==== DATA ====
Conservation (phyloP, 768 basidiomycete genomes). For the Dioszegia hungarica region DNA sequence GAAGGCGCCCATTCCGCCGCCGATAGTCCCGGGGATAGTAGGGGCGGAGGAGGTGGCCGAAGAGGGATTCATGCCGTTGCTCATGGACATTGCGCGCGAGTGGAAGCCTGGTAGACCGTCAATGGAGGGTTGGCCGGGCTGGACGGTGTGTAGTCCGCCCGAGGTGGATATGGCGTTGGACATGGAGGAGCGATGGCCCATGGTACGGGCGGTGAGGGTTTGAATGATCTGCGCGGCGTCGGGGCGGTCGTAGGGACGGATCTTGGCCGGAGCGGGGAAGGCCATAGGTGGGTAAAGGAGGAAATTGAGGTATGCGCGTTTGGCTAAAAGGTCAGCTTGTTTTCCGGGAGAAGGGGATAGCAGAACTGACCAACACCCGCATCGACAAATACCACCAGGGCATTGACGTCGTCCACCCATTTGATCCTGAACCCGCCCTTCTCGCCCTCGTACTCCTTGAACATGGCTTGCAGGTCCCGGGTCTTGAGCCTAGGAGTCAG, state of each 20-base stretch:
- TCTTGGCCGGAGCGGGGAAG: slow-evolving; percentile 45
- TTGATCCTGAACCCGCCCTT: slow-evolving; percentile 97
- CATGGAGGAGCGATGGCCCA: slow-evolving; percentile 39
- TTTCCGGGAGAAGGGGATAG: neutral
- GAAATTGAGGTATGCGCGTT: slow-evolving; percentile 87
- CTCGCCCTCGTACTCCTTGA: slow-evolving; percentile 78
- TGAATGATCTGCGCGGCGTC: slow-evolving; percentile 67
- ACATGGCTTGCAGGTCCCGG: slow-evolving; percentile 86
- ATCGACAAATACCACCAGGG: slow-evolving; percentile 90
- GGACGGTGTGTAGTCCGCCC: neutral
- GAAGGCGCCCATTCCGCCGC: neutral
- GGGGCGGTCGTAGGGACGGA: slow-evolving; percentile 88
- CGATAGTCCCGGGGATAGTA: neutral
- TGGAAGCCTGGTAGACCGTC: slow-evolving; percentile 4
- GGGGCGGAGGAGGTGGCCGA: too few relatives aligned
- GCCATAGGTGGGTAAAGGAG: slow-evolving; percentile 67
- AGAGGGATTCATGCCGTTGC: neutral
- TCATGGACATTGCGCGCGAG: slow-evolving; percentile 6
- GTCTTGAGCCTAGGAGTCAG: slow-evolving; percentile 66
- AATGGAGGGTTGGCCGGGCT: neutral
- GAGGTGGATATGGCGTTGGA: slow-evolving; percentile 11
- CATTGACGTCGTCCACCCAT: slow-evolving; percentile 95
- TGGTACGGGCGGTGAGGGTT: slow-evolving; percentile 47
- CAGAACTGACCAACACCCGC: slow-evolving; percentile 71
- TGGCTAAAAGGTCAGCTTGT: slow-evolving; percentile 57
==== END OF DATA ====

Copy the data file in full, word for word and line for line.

Conservation (phyloP, 768 basidiomycete genomes). For the Dioszegia hungarica region DNA sequence GAAGGCGCCCATTCCGCCGCCGATAGTCCCGGGGATAGTAGGGGCGGAGGAGGTGGCCGAAGAGGGATTCATGCCGTTGCTCATGGACATTGCGCGCGAGTGGAAGCCTGGTAGACCGTCAATGGAGGGTTGGCCGGGCTGGACGGTGTGTAGTCCGCCCGAGGTGGATATGGCGTTGGACATGGAGGAGCGATGGCCCATGGTACGGGCGGTGAGGGTTTGAATGATCTGCGCGGCGTCGGGGCGGTCGTAGGGACGGATCTTGGCCGGAGCGGGGAAGGCCATAGGTGGGTAAAGGAGGAAATTGAGGTATGCGCGTTTGGCTAAAAGGTCAGCTTGTTTTCCGGGAGAAGGGGATAGCAGAACTGACCAACACCCGCATCGACAAATACCACCAGGGCATTGACGTCGTCCACCCATTTGATCCTGAACCCGCCCTTCTCGCCCTCGTACTCCTTGAACATGGCTTGCAGGTCCCGGGTCTTGAGCCTAGGAGTCAG, state of each 20-base stretch:
- TCTTGGCCGGAGCGGGGAAG: slow-evolving; percentile 45
- TTGATCCTGAACCCGCCCTT: slow-evolving; percentile 97
- CATGGAGGAGCGATGGCCCA: slow-evolving; percentile 39
- TTTCCGGGAGAAGGGGATAG: neutral
- GAAATTGAGGTATGCGCGTT: slow-evolving; percentile 87
- CTCGCCCTCGTACTCCTTGA: slow-evolving; percentile 78
- TGAATGATCTGCGCGGCGTC: slow-evolving; percentile 67
- ACATGGCTTGCAGGTCCCGG: slow-evolving; percentile 86
- ATCGACAAATACCACCAGGG: slow-evolving; percentile 90
- GGACGGTGTGTAGTCCGCCC: neutral
- GAAGGCGCCCATTCCGCCGC: neutral
- GGGGCGGTCGTAGGGACGGA: slow-evolving; percentile 88
- CGATAGTCCCGGGGATAGTA: neutral
- TGGAAGCCTGGTAGACCGTC: slow-evolving; percentile 4
- GGGGCGGAGGAGGTGGCCGA: too few relatives aligned
- GCCATAGGTGGGTAAAGGAG: slow-evolving; percentile 67
- AGAGGGATTCATGCCGTTGC: neutral
- TCATGGACATTGCGCGCGAG: slow-evolving; percentile 6
- GTCTTGAGCCTAGGAGTCAG: slow-evolving; percentile 66
- AATGGAGGGTTGGCCGGGCT: neutral
- GAGGTGGATATGGCGTTGGA: slow-evolving; percentile 11
- CATTGACGTCGTCCACCCAT: slow-evolving; percentile 95
- TGGTACGGGCGGTGAGGGTT: slow-evolving; percentile 47
- CAGAACTGACCAACACCCGC: slow-evolving; percentile 71
- TGGCTAAAAGGTCAGCTTGT: slow-evolving; percentile 57